In To Kill A Mockingbird, explain how Scout's descriptions of Calpurnia, Atticus, her dead mother and Boo Radley reflect her immaturity, sense of humor and perceptiveness.  Chapters-1-4

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In To Kill a Mockingbird, Scout narrates the tragic story of Tom Robinson's trial and the hypocrisy in Maycomb County. Injustice and bigotry define many of the people in the town, despite the fact that Atticus presents Tom's case and proves his innocence. It has little bearing on the outcome. The story is seen from Scout's perspective and reflects her developing sense of right and wrong, fairness and justice. Many of Scout's descriptions reflect her sense of humor and this allows her to tell the story in an honest manner, exposing the cruelty and outrageous behavior of the residents but giving it a personal touch, highlighting the pompous and unacceptable conduct while still bringing the characters to life. 

In chapter one, Scout describes Calpurnia as having a "tyrannical presence" and showing a preference for Jem, Scout's brother. Having lost his wife, Atticus relies on Calpurnia and supports her, much to Scout's dismay as this means that Calpurnia always wins their "epic" battles. Scout is perceptive in noticing that Calpurnia has strong opinions about Mr. Radley, who she says is, "the meanest man ever God blew breath into." The fact that Calpurnia rarely comments on "the ways of white people" reveals Scout's recognition that in Maycomb County, race defines people differently.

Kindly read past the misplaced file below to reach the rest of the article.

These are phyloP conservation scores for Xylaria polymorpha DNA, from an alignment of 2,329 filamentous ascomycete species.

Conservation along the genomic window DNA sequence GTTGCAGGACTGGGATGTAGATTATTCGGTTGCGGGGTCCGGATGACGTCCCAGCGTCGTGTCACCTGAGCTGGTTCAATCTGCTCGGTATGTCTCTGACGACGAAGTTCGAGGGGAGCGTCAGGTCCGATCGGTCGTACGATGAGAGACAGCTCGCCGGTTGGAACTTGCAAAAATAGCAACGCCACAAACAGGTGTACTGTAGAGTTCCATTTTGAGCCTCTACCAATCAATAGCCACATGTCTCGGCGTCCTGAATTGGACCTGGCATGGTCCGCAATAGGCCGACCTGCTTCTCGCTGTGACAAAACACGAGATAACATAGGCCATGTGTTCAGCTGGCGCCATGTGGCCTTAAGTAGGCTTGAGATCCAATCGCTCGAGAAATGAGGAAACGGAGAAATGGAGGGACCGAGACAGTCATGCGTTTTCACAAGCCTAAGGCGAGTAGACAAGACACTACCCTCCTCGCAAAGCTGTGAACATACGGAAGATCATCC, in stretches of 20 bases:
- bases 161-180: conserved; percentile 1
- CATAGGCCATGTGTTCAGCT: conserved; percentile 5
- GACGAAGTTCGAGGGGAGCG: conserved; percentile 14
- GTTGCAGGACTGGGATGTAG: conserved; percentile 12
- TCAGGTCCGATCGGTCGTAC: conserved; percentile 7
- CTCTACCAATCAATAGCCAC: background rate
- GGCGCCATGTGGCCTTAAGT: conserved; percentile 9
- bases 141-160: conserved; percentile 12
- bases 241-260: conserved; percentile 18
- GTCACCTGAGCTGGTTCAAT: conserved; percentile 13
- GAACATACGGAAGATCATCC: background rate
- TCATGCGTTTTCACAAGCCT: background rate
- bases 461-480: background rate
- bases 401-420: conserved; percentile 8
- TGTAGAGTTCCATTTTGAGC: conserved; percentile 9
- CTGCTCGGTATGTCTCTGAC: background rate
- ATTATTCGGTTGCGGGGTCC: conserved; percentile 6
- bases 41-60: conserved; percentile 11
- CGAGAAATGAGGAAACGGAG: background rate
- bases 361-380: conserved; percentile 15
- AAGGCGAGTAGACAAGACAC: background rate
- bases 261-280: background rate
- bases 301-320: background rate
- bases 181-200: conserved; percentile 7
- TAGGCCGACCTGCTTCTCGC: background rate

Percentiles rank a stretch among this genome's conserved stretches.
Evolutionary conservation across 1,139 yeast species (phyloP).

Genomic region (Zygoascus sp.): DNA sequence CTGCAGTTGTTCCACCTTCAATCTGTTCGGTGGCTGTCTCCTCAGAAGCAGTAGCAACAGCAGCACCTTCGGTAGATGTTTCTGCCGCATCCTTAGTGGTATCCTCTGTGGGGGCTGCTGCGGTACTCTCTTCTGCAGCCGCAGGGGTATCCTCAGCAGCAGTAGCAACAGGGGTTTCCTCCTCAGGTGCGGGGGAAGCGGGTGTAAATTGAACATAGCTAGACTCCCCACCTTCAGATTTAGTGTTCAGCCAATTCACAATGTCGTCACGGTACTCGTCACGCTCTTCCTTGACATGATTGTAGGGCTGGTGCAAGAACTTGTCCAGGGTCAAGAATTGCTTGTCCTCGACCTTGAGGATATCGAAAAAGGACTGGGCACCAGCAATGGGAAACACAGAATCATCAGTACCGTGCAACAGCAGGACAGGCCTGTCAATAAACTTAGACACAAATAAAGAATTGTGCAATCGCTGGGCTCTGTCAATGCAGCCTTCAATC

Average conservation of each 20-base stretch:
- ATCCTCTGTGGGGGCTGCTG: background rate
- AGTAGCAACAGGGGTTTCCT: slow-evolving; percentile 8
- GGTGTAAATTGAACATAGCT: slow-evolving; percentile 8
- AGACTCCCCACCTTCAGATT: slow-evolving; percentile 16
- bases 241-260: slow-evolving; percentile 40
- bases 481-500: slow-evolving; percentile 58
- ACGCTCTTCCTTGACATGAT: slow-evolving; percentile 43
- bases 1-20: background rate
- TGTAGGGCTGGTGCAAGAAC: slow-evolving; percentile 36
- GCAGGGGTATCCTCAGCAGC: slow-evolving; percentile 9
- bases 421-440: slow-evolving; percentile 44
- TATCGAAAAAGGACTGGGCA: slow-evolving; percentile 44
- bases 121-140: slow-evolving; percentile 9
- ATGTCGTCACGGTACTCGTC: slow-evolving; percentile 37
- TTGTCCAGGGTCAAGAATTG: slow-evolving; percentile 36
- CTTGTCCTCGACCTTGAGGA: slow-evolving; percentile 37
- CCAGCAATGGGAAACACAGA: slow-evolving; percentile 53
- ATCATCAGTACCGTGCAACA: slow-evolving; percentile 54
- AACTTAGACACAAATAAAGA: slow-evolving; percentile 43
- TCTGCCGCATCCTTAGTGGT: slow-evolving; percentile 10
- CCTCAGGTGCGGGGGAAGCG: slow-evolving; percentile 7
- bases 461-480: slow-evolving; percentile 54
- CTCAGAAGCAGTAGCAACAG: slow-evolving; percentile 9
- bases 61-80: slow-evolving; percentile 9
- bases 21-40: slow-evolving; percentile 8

Scout describes her father as "satisfactory." Atticus is not a typical father; he is older than average and "related by blood or marriage to nearly every family in the town." This is both humorous and perceptive. 

In describing her mother, Scout points out that she does not remember her as Scout was only two years old when she died. Scout is matter-of-fact in her explanation but shows compassion and a perception beyond her years when she discusses the apparent effect of her mother's death on Jem, who is four years older than she. She says, "I knew better than to bother him."

In describing Boo Radley, Scout's first perceptions come from stories she has heard about "the Radley place," which, she says is "inhabited by an unknown entity the mere description of whom was enough to make us behave for days on end." She describes Boo as "a malevolent phantom." Scout shows her perception of the local people who clearly dislike and look down on the Radleys because their behavior is "alien" to most people, even before the incidents with Boo. As children, she, Jem and Dill are fascinated by the illusive Boo Radley and believe every word Miss Crawford tells them. 

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